N.Y. congressman backs strong U.S. ties with Israel

Israel says religion never impacted him negatively in his hard-fought race against Republican Joan Johnson, an African-American town clerk.

"I ran and won on a good, strong message," Israel says. "Nothing else was as important as the issues."

Israel's Judaism has sparked some of his most important civic work. As a former legislative assistant to Rep. Richard Ottinger (D-N.Y.), he focused on strengthening U.S.-Israel relations and the status of Soviet Jews, with whom he met during a 1985 trip.

During a stint as regional director of the American Jewish Congress beginning in 1983, Israel focused on creating a dialogue between the local Jewish and African-American communities.

In 1993, he edited a book titled "Great Jewish Speeches Throughout History."

Inspired by a visit to the U.S. Holocaust Memorial Museum two years ago, Israel founded the Institute on the Holocaust and the Law. Under the auspices of the AJCongress and the Touro Law Center, the Long Island-based institute studies the role of the legal establishment in Nazi Germany.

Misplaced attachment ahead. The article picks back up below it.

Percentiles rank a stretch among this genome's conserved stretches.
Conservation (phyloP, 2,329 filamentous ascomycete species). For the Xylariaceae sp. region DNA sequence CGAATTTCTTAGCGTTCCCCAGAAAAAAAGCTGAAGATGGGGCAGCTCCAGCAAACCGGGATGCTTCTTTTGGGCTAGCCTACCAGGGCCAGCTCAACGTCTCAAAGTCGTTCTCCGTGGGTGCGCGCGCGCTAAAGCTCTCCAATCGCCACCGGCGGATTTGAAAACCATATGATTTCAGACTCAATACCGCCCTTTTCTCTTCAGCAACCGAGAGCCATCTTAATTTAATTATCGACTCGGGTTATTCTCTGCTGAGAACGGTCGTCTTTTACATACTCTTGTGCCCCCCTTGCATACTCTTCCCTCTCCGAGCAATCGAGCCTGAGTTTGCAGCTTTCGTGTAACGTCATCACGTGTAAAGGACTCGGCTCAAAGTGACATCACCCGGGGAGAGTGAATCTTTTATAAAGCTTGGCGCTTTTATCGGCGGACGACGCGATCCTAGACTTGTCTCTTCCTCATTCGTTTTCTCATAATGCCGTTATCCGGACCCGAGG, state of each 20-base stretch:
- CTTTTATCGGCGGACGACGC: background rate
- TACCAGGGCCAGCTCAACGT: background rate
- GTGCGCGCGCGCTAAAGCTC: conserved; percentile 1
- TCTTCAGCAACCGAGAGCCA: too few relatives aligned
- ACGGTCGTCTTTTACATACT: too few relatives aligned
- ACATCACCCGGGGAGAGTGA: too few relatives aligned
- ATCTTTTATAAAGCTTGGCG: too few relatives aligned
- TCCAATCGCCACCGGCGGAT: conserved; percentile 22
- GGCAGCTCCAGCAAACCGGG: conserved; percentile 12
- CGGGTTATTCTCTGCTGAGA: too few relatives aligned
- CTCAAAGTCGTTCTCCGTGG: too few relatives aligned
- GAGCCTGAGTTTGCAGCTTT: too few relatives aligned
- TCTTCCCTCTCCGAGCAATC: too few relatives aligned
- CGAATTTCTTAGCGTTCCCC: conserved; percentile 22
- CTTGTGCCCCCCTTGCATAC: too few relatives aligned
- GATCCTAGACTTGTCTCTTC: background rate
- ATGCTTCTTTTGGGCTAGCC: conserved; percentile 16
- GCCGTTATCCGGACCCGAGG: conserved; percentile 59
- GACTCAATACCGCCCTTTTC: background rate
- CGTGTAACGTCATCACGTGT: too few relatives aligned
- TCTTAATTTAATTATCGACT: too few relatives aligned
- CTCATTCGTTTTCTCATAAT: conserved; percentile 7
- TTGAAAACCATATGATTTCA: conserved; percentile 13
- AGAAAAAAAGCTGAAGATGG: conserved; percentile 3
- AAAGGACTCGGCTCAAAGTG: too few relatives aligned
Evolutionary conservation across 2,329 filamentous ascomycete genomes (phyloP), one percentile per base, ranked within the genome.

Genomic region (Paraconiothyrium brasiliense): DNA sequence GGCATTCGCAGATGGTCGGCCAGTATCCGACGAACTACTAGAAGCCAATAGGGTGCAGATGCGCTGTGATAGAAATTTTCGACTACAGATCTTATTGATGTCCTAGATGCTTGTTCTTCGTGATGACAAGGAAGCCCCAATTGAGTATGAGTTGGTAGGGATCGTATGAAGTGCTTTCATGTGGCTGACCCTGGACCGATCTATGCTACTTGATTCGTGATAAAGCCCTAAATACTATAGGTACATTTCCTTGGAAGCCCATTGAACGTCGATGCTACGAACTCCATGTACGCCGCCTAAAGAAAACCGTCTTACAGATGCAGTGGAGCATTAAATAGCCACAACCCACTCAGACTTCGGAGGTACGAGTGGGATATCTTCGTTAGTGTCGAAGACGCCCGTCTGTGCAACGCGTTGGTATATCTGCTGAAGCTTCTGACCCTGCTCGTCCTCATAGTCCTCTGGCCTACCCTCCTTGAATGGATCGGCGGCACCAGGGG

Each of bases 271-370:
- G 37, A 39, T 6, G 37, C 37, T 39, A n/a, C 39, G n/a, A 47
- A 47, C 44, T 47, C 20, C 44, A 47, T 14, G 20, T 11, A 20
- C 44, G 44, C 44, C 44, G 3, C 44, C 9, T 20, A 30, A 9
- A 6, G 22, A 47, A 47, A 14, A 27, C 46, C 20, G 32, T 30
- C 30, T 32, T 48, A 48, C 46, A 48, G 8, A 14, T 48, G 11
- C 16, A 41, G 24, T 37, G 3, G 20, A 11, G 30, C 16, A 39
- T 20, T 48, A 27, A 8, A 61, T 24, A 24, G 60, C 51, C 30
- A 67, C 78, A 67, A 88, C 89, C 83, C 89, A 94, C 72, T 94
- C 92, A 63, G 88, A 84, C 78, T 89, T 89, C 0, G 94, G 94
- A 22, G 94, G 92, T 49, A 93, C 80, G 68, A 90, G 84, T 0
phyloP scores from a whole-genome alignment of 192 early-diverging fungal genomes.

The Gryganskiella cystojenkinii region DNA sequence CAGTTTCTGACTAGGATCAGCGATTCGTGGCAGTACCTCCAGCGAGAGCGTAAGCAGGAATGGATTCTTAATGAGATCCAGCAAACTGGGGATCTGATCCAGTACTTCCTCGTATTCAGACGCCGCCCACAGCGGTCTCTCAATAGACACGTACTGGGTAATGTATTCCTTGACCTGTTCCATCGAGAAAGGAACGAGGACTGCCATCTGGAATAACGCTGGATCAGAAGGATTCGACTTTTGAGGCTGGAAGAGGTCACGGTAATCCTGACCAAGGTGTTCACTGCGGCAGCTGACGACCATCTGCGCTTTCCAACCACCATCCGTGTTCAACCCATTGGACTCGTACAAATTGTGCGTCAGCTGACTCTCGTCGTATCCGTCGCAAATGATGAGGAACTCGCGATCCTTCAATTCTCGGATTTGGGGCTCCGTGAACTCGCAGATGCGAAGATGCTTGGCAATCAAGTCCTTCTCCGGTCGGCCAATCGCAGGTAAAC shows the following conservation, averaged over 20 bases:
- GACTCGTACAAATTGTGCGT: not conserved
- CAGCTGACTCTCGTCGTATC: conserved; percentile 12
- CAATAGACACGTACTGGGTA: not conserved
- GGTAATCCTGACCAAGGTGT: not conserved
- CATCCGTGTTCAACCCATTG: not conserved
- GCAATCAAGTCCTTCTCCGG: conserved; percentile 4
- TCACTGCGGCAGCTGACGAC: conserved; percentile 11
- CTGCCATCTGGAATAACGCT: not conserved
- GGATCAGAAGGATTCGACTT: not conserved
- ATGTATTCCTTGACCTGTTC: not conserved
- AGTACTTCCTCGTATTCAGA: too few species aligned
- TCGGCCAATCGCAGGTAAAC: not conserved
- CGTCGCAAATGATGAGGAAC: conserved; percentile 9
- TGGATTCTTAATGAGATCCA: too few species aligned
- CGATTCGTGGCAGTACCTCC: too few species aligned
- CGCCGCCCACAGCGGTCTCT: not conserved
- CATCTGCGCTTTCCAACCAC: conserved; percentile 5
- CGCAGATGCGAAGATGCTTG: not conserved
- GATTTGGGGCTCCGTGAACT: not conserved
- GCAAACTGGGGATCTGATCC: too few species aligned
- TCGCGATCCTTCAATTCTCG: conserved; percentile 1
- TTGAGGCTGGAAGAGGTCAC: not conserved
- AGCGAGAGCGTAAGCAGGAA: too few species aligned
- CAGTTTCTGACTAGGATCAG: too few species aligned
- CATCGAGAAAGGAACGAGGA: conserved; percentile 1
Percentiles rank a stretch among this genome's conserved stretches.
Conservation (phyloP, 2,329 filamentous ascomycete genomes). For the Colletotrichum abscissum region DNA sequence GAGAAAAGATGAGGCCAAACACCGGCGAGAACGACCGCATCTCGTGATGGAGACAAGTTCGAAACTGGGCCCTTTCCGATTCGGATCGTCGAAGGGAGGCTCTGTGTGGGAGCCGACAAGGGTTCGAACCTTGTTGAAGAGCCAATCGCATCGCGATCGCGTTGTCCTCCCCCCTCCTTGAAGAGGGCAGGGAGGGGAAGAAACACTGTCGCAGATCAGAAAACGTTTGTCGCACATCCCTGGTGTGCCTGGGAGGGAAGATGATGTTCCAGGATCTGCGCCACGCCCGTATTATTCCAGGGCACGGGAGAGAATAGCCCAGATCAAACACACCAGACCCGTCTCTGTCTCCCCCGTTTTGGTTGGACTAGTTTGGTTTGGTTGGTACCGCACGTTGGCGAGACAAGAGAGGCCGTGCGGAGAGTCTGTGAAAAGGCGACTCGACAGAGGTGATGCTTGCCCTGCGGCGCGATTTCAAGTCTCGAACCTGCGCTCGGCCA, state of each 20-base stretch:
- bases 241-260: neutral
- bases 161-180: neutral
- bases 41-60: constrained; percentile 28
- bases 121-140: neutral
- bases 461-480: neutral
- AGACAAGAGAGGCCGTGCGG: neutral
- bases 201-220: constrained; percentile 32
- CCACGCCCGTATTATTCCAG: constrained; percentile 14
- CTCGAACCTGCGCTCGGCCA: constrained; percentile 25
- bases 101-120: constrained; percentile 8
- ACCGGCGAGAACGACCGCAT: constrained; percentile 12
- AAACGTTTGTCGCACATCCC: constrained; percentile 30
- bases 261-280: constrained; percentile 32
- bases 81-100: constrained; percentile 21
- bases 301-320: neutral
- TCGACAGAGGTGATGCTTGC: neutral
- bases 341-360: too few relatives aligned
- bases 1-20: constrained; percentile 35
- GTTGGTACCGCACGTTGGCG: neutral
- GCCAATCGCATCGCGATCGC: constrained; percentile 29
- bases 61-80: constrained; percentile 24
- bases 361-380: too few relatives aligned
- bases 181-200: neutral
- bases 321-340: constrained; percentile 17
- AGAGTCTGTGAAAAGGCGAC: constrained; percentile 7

In addition to producing reports, the group has facilitated trips for U.S. civic leaders and members of the legal community to visit the museum.

"It's important to understand that laws can be used both as instruments of oppression and as safeguards for human rights," he says.

In Congress, Israel plans to continue promoting U.S.-Israeli ties. He says he will also encourage the United States to more strongly oppose anti-Semitic material in Palestinian school textbooks.

"Despite the best efforts of government leaders, the region will get locked into cycles of violence when Palestinian children are taught to hate," he says.

— Gayle Horwitz